Heap>  Lsq_explicit is a possibility.

 Heap>  Lsq_improve  is a possibility.

 Heap>  Lsq_object   is a possibility.

 Heap>  Lsq_molecule is a possibility.

 Heap>  Lsq_Paired_a is a possibility.

 Heap>  LSQ          is not a visible command.

 > lsq_obj

 Lsq > Apply a transformation to an existing object.

 Lsq > There are these transformations in the database

 Lsq > IDENT            BEST

 Lsq > Which alignment [<CR>=restore a transformed object] ? BEST

 Lsq > There is an object called MCMIR

 Lsq > There is an object called ALL

 Lsq > Which object ? mcmir

Here is how it looks

ncs_mir_b_a.tiff

You can see that I did not judge the centres very well, but it worked. This is a first approximation to the A->B operator and will be improved later. If we are happy with the result, we want to give it a name that makes some sense

cop .LSQ_RT_b .LSQ_RT_BEST

Now lets find the operator to move A onto the C molecule. This is harder because the density for this molecule is not so well defined.

ncs_mir_c.tiff

O > ncs_op

 New> What map? [MIR]:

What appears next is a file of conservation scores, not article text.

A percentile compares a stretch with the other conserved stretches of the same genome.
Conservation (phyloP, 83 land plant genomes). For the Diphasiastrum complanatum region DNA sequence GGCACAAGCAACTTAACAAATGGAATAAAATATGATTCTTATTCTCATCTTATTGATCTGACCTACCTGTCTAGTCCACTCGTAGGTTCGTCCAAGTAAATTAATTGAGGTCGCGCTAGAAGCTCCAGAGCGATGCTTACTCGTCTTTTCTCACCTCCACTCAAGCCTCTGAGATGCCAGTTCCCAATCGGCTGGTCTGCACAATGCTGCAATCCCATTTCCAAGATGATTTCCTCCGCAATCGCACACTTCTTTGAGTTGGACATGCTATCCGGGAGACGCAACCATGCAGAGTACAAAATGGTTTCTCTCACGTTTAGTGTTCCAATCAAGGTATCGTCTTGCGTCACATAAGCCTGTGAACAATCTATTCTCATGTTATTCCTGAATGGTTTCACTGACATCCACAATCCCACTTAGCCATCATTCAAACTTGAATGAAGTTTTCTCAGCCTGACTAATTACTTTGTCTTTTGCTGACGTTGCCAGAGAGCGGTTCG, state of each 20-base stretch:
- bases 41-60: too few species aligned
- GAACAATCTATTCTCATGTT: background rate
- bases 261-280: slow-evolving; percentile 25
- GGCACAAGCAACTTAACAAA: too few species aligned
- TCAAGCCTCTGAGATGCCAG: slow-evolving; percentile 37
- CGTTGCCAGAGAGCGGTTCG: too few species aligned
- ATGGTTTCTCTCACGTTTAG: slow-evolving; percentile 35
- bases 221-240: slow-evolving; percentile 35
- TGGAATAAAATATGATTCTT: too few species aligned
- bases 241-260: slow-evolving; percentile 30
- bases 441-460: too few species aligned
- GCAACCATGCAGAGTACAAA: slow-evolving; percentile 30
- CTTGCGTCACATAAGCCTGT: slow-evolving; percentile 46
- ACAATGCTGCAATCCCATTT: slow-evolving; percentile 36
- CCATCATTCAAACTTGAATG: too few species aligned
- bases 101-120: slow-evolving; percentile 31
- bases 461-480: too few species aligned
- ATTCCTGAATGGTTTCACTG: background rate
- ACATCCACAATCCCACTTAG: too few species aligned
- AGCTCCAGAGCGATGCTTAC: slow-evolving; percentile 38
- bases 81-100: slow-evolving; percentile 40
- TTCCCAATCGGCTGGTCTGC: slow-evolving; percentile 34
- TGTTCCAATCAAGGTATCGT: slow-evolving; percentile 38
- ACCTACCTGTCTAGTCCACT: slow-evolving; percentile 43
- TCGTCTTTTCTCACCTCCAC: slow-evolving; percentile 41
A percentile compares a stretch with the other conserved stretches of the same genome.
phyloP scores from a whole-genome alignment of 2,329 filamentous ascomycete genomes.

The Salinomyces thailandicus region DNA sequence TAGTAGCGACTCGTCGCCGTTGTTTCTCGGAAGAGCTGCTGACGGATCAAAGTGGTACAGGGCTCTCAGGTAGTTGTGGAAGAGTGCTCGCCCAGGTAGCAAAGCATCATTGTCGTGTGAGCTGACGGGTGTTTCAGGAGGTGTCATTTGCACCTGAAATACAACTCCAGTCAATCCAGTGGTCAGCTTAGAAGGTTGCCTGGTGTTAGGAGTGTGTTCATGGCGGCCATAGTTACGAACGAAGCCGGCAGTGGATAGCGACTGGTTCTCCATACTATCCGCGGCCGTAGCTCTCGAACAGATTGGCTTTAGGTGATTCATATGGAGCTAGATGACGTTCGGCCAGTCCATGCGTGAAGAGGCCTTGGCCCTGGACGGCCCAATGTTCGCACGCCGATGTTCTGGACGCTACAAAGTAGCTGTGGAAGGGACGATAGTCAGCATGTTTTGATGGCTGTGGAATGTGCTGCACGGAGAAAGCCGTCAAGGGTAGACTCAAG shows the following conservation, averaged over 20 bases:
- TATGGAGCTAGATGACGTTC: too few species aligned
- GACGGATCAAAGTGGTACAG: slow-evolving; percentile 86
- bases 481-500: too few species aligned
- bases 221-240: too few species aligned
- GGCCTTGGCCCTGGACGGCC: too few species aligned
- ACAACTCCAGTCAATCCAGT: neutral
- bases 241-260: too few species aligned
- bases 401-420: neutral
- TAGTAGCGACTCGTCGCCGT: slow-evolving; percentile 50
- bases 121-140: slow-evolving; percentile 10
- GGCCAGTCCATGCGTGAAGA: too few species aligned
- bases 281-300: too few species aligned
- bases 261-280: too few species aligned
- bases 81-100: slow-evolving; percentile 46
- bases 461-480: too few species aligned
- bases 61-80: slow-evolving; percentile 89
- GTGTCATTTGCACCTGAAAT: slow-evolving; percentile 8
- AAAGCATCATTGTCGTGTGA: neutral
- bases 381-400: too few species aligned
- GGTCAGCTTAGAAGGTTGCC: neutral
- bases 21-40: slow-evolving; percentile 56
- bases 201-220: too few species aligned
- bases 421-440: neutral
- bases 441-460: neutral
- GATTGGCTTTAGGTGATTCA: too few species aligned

New> Object name [MCMIR]:

 New> Step search width [3]:

 New> Number of atoms in object   507

 New>  Belongs to molecule MIR

 New> Pivot coordinates in object [ 51.33 65.71 33.17]:

 New> This takes some time ...

 New>  Starting     1 of     3

 New>  Starting     2 of     3

 New>  Starting     3 of     3

 New>  Best score:      0.910

 O > cop .LSQ_RT_c .LSQ_RT_BEST

 O > lsq_obj c mcmir    

The result is not impressive, so we try again with a bigger search grid

 O > ncs_op

 New> What map? [MIR]:

 New> Object name [MCMIR]:

 New> Step search width [3]: 5

 New> Number of atoms in object   507

 New>  Belongs to molecule MIR

 New> Pivot coordinates in object [ 51.33 65.71 33.17]:

 New> This takes some time ...

 New>  Starting     1 of     5

 New>  Starting     2 of     5

 New>  Starting     3 of     5

 New>  Starting     4 of     5

 New>  Starting     5 of     5

 New>  Best score:      1.535

 O > cop .LSQ_RT_c .LSQ_RT_BEST

 O > lsq_obj c mcmir

This is a better score and the fit of the objects is much better. It took longer to do the calculation though.